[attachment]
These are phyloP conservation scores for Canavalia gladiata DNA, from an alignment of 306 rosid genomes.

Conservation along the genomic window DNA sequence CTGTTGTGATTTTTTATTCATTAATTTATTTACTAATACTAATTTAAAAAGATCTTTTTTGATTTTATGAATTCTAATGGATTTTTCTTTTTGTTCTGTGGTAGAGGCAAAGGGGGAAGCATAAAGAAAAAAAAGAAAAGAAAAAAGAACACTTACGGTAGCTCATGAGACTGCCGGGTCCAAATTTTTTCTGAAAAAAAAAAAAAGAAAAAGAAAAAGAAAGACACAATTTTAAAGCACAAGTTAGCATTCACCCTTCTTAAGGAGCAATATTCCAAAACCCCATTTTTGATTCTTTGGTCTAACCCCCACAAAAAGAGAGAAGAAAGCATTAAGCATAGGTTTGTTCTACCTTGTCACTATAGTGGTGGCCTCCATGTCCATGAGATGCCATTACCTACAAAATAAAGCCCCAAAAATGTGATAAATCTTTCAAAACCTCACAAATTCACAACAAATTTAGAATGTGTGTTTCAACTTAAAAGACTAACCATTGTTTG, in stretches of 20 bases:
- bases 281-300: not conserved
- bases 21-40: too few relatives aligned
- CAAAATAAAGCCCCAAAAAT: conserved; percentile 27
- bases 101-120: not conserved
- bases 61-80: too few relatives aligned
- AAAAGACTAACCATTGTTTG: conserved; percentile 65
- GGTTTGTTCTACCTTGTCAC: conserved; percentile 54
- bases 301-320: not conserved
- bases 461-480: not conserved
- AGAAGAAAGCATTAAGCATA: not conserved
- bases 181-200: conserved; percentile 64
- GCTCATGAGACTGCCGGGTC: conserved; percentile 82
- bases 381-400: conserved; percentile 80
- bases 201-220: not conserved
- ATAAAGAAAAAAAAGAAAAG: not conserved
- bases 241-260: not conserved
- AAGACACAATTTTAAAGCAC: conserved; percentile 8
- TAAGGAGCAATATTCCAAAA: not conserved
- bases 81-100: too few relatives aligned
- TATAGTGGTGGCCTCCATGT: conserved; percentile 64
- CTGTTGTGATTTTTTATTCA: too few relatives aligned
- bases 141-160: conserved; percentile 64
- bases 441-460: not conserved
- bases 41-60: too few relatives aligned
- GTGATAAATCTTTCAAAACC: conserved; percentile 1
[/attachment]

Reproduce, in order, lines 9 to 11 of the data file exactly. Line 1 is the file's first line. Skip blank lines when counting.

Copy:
- GGTTTGTTCTACCTTGTCAC: conserved; percentile 54
- bases 301-320: not conserved
- bases 461-480: not conserved